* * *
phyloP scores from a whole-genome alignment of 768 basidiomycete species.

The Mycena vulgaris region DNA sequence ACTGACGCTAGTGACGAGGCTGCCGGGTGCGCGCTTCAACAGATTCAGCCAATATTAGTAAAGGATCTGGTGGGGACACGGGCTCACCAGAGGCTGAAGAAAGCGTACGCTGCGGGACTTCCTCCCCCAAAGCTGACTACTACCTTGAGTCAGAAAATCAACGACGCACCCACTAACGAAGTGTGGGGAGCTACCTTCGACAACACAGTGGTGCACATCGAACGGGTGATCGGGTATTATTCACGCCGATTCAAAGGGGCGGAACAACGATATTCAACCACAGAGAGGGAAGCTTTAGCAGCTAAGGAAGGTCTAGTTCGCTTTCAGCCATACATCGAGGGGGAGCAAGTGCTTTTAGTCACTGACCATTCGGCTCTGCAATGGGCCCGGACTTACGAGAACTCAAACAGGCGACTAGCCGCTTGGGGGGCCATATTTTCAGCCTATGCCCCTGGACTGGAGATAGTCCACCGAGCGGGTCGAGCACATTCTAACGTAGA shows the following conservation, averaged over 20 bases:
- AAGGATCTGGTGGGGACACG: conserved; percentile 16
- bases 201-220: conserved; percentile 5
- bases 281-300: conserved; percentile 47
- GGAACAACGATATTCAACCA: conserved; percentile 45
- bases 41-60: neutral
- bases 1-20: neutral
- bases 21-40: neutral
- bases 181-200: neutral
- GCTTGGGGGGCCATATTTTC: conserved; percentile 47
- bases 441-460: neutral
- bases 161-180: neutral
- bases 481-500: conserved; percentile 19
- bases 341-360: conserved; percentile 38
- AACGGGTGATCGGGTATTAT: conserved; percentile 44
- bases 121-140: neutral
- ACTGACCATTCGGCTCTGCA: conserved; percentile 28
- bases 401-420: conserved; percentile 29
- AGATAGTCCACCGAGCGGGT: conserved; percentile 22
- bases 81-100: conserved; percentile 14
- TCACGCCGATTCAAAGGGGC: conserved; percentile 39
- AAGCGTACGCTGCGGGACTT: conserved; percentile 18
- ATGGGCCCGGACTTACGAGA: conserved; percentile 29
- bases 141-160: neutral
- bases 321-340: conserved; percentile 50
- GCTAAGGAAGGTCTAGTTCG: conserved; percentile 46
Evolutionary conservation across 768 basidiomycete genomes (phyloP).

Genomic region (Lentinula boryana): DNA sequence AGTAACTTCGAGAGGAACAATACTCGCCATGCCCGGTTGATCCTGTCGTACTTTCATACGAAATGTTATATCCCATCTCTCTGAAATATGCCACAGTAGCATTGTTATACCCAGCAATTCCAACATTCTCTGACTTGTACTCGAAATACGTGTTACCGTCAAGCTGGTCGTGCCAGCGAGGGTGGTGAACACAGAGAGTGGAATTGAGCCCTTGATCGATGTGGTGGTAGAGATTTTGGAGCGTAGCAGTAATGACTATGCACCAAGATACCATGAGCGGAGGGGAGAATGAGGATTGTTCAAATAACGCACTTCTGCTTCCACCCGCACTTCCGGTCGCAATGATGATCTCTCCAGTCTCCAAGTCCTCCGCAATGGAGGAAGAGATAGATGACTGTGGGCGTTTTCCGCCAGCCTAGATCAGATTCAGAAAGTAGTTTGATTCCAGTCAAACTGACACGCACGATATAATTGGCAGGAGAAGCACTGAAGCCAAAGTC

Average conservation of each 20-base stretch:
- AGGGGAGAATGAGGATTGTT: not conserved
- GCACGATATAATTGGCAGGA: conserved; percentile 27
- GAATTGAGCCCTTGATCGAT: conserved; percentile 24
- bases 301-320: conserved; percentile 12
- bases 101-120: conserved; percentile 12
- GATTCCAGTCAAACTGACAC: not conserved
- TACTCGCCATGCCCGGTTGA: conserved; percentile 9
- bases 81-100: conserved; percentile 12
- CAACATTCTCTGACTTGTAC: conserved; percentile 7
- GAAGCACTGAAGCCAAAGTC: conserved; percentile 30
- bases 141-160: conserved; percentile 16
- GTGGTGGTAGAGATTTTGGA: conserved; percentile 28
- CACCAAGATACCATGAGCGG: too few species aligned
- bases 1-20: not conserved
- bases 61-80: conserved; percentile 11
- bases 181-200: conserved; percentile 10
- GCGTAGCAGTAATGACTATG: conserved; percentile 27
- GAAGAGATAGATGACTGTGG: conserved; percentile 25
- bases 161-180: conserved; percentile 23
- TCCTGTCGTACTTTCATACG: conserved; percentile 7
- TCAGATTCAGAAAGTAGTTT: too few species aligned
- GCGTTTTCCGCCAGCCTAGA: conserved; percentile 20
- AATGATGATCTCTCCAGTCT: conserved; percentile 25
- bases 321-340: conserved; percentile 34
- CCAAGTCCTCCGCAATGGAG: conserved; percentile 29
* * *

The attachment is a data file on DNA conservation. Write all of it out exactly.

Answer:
phyloP scores from a whole-genome alignment of 768 basidiomycete species.

The Mycena vulgaris region DNA sequence ACTGACGCTAGTGACGAGGCTGCCGGGTGCGCGCTTCAACAGATTCAGCCAATATTAGTAAAGGATCTGGTGGGGACACGGGCTCACCAGAGGCTGAAGAAAGCGTACGCTGCGGGACTTCCTCCCCCAAAGCTGACTACTACCTTGAGTCAGAAAATCAACGACGCACCCACTAACGAAGTGTGGGGAGCTACCTTCGACAACACAGTGGTGCACATCGAACGGGTGATCGGGTATTATTCACGCCGATTCAAAGGGGCGGAACAACGATATTCAACCACAGAGAGGGAAGCTTTAGCAGCTAAGGAAGGTCTAGTTCGCTTTCAGCCATACATCGAGGGGGAGCAAGTGCTTTTAGTCACTGACCATTCGGCTCTGCAATGGGCCCGGACTTACGAGAACTCAAACAGGCGACTAGCCGCTTGGGGGGCCATATTTTCAGCCTATGCCCCTGGACTGGAGATAGTCCACCGAGCGGGTCGAGCACATTCTAACGTAGA shows the following conservation, averaged over 20 bases:
- AAGGATCTGGTGGGGACACG: conserved; percentile 16
- bases 201-220: conserved; percentile 5
- bases 281-300: conserved; percentile 47
- GGAACAACGATATTCAACCA: conserved; percentile 45
- bases 41-60: neutral
- bases 1-20: neutral
- bases 21-40: neutral
- bases 181-200: neutral
- GCTTGGGGGGCCATATTTTC: conserved; percentile 47
- bases 441-460: neutral
- bases 161-180: neutral
- bases 481-500: conserved; percentile 19
- bases 341-360: conserved; percentile 38
- AACGGGTGATCGGGTATTAT: conserved; percentile 44
- bases 121-140: neutral
- ACTGACCATTCGGCTCTGCA: conserved; percentile 28
- bases 401-420: conserved; percentile 29
- AGATAGTCCACCGAGCGGGT: conserved; percentile 22
- bases 81-100: conserved; percentile 14
- TCACGCCGATTCAAAGGGGC: conserved; percentile 39
- AAGCGTACGCTGCGGGACTT: conserved; percentile 18
- ATGGGCCCGGACTTACGAGA: conserved; percentile 29
- bases 141-160: neutral
- bases 321-340: conserved; percentile 50
- GCTAAGGAAGGTCTAGTTCG: conserved; percentile 46
Evolutionary conservation across 768 basidiomycete genomes (phyloP).

Genomic region (Lentinula boryana): DNA sequence AGTAACTTCGAGAGGAACAATACTCGCCATGCCCGGTTGATCCTGTCGTACTTTCATACGAAATGTTATATCCCATCTCTCTGAAATATGCCACAGTAGCATTGTTATACCCAGCAATTCCAACATTCTCTGACTTGTACTCGAAATACGTGTTACCGTCAAGCTGGTCGTGCCAGCGAGGGTGGTGAACACAGAGAGTGGAATTGAGCCCTTGATCGATGTGGTGGTAGAGATTTTGGAGCGTAGCAGTAATGACTATGCACCAAGATACCATGAGCGGAGGGGAGAATGAGGATTGTTCAAATAACGCACTTCTGCTTCCACCCGCACTTCCGGTCGCAATGATGATCTCTCCAGTCTCCAAGTCCTCCGCAATGGAGGAAGAGATAGATGACTGTGGGCGTTTTCCGCCAGCCTAGATCAGATTCAGAAAGTAGTTTGATTCCAGTCAAACTGACACGCACGATATAATTGGCAGGAGAAGCACTGAAGCCAAAGTC

Average conservation of each 20-base stretch:
- AGGGGAGAATGAGGATTGTT: not conserved
- GCACGATATAATTGGCAGGA: conserved; percentile 27
- GAATTGAGCCCTTGATCGAT: conserved; percentile 24
- bases 301-320: conserved; percentile 12
- bases 101-120: conserved; percentile 12
- GATTCCAGTCAAACTGACAC: not conserved
- TACTCGCCATGCCCGGTTGA: conserved; percentile 9
- bases 81-100: conserved; percentile 12
- CAACATTCTCTGACTTGTAC: conserved; percentile 7
- GAAGCACTGAAGCCAAAGTC: conserved; percentile 30
- bases 141-160: conserved; percentile 16
- GTGGTGGTAGAGATTTTGGA: conserved; percentile 28
- CACCAAGATACCATGAGCGG: too few species aligned
- bases 1-20: not conserved
- bases 61-80: conserved; percentile 11
- bases 181-200: conserved; percentile 10
- GCGTAGCAGTAATGACTATG: conserved; percentile 27
- GAAGAGATAGATGACTGTGG: conserved; percentile 25
- bases 161-180: conserved; percentile 23
- TCCTGTCGTACTTTCATACG: conserved; percentile 7
- TCAGATTCAGAAAGTAGTTT: too few species aligned
- GCGTTTTCCGCCAGCCTAGA: conserved; percentile 20
- AATGATGATCTCTCCAGTCT: conserved; percentile 25
- bases 321-340: conserved; percentile 34
- CCAAGTCCTCCGCAATGGAG: conserved; percentile 29